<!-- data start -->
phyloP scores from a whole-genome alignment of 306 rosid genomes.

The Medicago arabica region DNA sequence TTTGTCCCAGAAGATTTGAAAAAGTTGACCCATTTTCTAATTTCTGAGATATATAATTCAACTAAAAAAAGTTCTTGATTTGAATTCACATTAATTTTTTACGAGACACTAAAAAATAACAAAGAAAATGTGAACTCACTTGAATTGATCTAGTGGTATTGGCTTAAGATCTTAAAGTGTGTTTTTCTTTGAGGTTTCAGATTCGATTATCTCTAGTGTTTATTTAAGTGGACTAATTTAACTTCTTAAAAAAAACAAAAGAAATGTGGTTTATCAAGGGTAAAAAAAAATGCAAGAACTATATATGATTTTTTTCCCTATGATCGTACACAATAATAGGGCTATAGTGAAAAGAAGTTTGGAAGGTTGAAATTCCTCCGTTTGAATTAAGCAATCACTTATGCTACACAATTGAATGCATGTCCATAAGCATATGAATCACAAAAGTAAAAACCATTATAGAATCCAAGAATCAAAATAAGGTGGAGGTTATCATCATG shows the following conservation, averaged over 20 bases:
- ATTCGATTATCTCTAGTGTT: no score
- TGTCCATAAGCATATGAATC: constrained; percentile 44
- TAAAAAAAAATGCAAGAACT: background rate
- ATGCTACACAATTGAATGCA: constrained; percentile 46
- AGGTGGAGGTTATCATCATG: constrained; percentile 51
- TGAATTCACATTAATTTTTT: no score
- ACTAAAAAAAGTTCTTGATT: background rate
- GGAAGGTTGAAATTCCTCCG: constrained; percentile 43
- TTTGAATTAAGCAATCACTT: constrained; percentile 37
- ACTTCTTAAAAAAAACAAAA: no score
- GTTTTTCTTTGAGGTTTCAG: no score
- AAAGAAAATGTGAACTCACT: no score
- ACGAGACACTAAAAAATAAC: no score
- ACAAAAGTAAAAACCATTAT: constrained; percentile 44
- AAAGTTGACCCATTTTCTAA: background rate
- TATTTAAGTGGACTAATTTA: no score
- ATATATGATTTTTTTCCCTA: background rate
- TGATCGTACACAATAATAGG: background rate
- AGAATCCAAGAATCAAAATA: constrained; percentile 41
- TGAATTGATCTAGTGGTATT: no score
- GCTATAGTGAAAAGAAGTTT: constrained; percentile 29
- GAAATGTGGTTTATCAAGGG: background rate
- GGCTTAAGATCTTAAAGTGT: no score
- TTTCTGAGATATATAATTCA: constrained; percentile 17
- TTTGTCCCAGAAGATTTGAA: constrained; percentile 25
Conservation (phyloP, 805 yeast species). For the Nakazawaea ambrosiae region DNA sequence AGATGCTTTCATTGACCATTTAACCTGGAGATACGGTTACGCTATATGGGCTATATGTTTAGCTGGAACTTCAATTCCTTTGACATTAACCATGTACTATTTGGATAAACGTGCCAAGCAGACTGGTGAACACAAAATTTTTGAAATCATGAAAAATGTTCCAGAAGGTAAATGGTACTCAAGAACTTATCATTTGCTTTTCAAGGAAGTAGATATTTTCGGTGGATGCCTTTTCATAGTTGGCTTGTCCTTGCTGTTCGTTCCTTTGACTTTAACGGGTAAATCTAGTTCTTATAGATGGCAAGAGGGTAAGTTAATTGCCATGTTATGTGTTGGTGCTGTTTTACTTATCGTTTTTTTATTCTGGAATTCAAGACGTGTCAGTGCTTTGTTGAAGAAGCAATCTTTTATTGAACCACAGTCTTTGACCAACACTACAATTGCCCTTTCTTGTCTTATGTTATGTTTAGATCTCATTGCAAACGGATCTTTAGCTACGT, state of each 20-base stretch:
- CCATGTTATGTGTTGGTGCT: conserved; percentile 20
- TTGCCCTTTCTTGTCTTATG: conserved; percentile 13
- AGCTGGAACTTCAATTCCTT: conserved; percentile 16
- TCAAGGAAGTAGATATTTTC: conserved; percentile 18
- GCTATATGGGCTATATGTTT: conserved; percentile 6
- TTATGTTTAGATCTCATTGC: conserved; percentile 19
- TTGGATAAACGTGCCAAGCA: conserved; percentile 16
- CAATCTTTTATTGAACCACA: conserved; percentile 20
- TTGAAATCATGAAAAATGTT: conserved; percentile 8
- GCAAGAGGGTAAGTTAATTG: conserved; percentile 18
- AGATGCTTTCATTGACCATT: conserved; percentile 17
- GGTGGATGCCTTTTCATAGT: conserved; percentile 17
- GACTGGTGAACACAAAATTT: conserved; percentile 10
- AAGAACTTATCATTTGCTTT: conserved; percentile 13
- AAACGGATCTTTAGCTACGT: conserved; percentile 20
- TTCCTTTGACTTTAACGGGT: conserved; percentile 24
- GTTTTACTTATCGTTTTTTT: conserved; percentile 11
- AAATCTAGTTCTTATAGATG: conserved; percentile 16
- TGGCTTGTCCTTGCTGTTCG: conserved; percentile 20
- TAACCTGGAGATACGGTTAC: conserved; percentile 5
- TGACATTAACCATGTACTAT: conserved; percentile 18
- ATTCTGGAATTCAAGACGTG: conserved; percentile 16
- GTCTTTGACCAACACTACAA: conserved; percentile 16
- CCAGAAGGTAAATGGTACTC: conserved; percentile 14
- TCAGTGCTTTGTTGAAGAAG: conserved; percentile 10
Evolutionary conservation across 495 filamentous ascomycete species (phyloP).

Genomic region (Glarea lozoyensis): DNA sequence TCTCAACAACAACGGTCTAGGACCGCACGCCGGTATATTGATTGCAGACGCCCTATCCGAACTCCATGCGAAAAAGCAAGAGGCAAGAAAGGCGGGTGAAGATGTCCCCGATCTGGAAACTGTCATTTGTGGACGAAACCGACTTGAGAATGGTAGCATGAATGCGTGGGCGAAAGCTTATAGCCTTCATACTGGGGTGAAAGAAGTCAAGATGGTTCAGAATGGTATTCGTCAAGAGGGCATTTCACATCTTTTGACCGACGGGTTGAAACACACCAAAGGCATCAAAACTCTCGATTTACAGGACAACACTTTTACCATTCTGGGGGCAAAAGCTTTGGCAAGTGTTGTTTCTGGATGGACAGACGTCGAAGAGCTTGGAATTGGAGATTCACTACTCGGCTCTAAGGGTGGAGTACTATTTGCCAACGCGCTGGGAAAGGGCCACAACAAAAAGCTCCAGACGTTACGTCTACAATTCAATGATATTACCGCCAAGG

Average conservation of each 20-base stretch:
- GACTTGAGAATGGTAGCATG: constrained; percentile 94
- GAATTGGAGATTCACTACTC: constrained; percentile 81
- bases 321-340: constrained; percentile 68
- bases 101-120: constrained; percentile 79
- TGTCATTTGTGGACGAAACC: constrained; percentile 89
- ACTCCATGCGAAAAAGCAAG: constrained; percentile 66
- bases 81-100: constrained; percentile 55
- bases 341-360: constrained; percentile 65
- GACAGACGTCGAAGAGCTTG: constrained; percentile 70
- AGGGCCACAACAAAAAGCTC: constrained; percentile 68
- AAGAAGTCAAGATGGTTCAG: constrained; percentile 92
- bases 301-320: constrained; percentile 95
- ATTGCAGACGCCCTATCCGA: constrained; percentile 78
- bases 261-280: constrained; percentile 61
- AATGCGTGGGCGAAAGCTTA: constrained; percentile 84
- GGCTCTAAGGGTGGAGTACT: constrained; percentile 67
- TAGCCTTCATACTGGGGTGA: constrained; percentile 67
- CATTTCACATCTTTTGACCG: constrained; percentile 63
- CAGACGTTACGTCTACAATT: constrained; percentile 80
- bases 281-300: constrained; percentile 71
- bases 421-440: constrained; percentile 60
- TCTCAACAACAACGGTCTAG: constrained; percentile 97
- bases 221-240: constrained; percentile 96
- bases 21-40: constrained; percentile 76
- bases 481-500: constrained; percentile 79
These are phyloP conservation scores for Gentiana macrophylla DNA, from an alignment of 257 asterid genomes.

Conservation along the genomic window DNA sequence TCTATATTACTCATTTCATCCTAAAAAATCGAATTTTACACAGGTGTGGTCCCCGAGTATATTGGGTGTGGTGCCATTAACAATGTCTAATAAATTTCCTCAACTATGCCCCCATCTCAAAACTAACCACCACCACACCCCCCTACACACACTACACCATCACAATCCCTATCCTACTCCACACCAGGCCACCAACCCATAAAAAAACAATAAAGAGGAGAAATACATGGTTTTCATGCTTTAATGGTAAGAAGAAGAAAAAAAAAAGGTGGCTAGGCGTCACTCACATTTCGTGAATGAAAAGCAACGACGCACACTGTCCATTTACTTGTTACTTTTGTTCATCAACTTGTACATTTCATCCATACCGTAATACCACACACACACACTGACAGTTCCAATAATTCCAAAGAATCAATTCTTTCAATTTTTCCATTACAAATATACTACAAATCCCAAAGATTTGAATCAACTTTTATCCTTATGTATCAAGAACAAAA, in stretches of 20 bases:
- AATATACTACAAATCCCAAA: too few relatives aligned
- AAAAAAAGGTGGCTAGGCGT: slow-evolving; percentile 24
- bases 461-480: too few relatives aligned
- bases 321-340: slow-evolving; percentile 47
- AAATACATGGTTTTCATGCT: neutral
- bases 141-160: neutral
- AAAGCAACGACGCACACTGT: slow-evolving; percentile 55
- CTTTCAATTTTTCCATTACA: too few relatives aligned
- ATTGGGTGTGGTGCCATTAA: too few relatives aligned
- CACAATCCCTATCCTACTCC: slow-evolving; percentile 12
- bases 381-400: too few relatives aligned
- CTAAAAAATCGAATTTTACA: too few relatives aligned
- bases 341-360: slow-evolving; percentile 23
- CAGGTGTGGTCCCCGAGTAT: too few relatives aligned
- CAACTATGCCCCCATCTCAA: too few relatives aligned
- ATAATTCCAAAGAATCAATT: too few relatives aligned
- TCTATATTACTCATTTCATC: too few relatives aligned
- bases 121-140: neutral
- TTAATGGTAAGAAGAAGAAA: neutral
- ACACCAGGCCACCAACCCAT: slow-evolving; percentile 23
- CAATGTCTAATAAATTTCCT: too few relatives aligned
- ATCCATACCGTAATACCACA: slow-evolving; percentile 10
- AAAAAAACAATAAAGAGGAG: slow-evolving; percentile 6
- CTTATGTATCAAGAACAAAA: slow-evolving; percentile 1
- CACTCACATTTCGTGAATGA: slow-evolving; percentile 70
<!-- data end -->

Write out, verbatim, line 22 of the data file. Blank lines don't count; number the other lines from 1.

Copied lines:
- TGAATTGATCTAGTGGTATT: no score